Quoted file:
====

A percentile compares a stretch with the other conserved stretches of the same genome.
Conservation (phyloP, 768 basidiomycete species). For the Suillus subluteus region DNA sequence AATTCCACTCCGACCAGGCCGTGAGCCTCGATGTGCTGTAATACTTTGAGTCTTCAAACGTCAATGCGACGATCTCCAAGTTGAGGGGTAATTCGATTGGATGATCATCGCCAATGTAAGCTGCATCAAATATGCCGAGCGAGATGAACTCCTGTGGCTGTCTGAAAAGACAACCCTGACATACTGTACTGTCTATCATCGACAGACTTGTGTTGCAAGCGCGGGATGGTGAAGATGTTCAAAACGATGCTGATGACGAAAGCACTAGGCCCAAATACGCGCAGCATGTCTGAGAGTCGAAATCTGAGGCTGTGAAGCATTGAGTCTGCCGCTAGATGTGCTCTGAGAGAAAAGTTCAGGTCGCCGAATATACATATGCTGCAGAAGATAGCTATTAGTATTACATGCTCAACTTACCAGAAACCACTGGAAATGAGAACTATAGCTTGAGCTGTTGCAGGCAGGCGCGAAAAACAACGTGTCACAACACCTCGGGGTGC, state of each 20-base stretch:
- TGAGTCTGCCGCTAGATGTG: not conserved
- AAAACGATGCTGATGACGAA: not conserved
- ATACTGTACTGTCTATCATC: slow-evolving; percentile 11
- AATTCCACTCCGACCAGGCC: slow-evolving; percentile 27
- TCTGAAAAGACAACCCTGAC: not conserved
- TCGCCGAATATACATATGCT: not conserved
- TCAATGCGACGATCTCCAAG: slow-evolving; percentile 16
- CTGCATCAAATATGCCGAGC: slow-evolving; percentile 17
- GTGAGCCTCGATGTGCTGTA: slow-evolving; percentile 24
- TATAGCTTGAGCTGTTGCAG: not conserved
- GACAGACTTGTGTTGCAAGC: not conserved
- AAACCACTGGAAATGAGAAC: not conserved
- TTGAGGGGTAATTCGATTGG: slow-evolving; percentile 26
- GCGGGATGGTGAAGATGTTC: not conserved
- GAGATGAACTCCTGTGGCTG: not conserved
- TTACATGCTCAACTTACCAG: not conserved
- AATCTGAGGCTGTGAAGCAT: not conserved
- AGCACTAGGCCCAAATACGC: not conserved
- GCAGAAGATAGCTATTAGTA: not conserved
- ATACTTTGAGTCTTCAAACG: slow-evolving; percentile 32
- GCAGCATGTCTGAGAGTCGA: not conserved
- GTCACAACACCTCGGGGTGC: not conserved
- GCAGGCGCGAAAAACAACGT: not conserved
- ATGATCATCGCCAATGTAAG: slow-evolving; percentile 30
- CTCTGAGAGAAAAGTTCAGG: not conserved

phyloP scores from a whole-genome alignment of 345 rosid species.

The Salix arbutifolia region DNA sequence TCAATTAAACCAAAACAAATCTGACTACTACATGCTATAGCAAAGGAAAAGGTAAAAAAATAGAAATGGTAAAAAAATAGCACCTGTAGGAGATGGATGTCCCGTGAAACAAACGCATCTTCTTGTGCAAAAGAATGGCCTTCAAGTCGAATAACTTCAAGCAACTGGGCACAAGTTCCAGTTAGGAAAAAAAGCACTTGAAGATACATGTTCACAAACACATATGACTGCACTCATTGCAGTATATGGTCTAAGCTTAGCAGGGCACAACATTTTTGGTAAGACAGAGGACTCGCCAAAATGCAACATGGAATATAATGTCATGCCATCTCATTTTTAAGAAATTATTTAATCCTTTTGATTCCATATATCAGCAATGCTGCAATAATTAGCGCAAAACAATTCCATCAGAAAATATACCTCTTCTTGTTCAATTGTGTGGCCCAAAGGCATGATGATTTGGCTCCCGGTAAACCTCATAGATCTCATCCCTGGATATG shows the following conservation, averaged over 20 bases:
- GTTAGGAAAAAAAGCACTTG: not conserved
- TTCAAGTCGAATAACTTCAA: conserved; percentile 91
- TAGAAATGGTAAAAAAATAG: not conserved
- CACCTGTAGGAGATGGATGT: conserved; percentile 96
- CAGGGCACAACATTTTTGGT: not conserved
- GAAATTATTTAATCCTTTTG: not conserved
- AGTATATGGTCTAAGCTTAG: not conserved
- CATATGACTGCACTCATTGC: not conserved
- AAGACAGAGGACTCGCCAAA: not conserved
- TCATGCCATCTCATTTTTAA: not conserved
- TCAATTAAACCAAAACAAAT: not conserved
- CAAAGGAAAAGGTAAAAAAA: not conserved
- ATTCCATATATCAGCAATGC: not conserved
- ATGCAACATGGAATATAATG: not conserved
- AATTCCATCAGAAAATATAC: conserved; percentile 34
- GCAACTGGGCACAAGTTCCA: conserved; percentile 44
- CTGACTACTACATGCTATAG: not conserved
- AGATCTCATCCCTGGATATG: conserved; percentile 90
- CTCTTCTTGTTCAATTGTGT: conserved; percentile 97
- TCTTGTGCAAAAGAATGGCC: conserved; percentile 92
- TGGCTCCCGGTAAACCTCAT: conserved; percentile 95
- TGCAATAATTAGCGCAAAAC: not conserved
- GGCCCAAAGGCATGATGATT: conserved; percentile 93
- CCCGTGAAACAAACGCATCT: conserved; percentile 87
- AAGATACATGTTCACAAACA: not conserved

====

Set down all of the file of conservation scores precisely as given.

A percentile compares a stretch with the other conserved stretches of the same genome.
Conservation (phyloP, 768 basidiomycete species). For the Suillus subluteus region DNA sequence AATTCCACTCCGACCAGGCCGTGAGCCTCGATGTGCTGTAATACTTTGAGTCTTCAAACGTCAATGCGACGATCTCCAAGTTGAGGGGTAATTCGATTGGATGATCATCGCCAATGTAAGCTGCATCAAATATGCCGAGCGAGATGAACTCCTGTGGCTGTCTGAAAAGACAACCCTGACATACTGTACTGTCTATCATCGACAGACTTGTGTTGCAAGCGCGGGATGGTGAAGATGTTCAAAACGATGCTGATGACGAAAGCACTAGGCCCAAATACGCGCAGCATGTCTGAGAGTCGAAATCTGAGGCTGTGAAGCATTGAGTCTGCCGCTAGATGTGCTCTGAGAGAAAAGTTCAGGTCGCCGAATATACATATGCTGCAGAAGATAGCTATTAGTATTACATGCTCAACTTACCAGAAACCACTGGAAATGAGAACTATAGCTTGAGCTGTTGCAGGCAGGCGCGAAAAACAACGTGTCACAACACCTCGGGGTGC, state of each 20-base stretch:
- TGAGTCTGCCGCTAGATGTG: not conserved
- AAAACGATGCTGATGACGAA: not conserved
- ATACTGTACTGTCTATCATC: slow-evolving; percentile 11
- AATTCCACTCCGACCAGGCC: slow-evolving; percentile 27
- TCTGAAAAGACAACCCTGAC: not conserved
- TCGCCGAATATACATATGCT: not conserved
- TCAATGCGACGATCTCCAAG: slow-evolving; percentile 16
- CTGCATCAAATATGCCGAGC: slow-evolving; percentile 17
- GTGAGCCTCGATGTGCTGTA: slow-evolving; percentile 24
- TATAGCTTGAGCTGTTGCAG: not conserved
- GACAGACTTGTGTTGCAAGC: not conserved
- AAACCACTGGAAATGAGAAC: not conserved
- TTGAGGGGTAATTCGATTGG: slow-evolving; percentile 26
- GCGGGATGGTGAAGATGTTC: not conserved
- GAGATGAACTCCTGTGGCTG: not conserved
- TTACATGCTCAACTTACCAG: not conserved
- AATCTGAGGCTGTGAAGCAT: not conserved
- AGCACTAGGCCCAAATACGC: not conserved
- GCAGAAGATAGCTATTAGTA: not conserved
- ATACTTTGAGTCTTCAAACG: slow-evolving; percentile 32
- GCAGCATGTCTGAGAGTCGA: not conserved
- GTCACAACACCTCGGGGTGC: not conserved
- GCAGGCGCGAAAAACAACGT: not conserved
- ATGATCATCGCCAATGTAAG: slow-evolving; percentile 30
- CTCTGAGAGAAAAGTTCAGG: not conserved

phyloP scores from a whole-genome alignment of 345 rosid species.

The Salix arbutifolia region DNA sequence TCAATTAAACCAAAACAAATCTGACTACTACATGCTATAGCAAAGGAAAAGGTAAAAAAATAGAAATGGTAAAAAAATAGCACCTGTAGGAGATGGATGTCCCGTGAAACAAACGCATCTTCTTGTGCAAAAGAATGGCCTTCAAGTCGAATAACTTCAAGCAACTGGGCACAAGTTCCAGTTAGGAAAAAAAGCACTTGAAGATACATGTTCACAAACACATATGACTGCACTCATTGCAGTATATGGTCTAAGCTTAGCAGGGCACAACATTTTTGGTAAGACAGAGGACTCGCCAAAATGCAACATGGAATATAATGTCATGCCATCTCATTTTTAAGAAATTATTTAATCCTTTTGATTCCATATATCAGCAATGCTGCAATAATTAGCGCAAAACAATTCCATCAGAAAATATACCTCTTCTTGTTCAATTGTGTGGCCCAAAGGCATGATGATTTGGCTCCCGGTAAACCTCATAGATCTCATCCCTGGATATG shows the following conservation, averaged over 20 bases:
- GTTAGGAAAAAAAGCACTTG: not conserved
- TTCAAGTCGAATAACTTCAA: conserved; percentile 91
- TAGAAATGGTAAAAAAATAG: not conserved
- CACCTGTAGGAGATGGATGT: conserved; percentile 96
- CAGGGCACAACATTTTTGGT: not conserved
- GAAATTATTTAATCCTTTTG: not conserved
- AGTATATGGTCTAAGCTTAG: not conserved
- CATATGACTGCACTCATTGC: not conserved
- AAGACAGAGGACTCGCCAAA: not conserved
- TCATGCCATCTCATTTTTAA: not conserved
- TCAATTAAACCAAAACAAAT: not conserved
- CAAAGGAAAAGGTAAAAAAA: not conserved
- ATTCCATATATCAGCAATGC: not conserved
- ATGCAACATGGAATATAATG: not conserved
- AATTCCATCAGAAAATATAC: conserved; percentile 34
- GCAACTGGGCACAAGTTCCA: conserved; percentile 44
- CTGACTACTACATGCTATAG: not conserved
- AGATCTCATCCCTGGATATG: conserved; percentile 90
- CTCTTCTTGTTCAATTGTGT: conserved; percentile 97
- TCTTGTGCAAAAGAATGGCC: conserved; percentile 92
- TGGCTCCCGGTAAACCTCAT: conserved; percentile 95
- TGCAATAATTAGCGCAAAAC: not conserved
- GGCCCAAAGGCATGATGATT: conserved; percentile 93
- CCCGTGAAACAAACGCATCT: conserved; percentile 87
- AAGATACATGTTCACAAACA: not conserved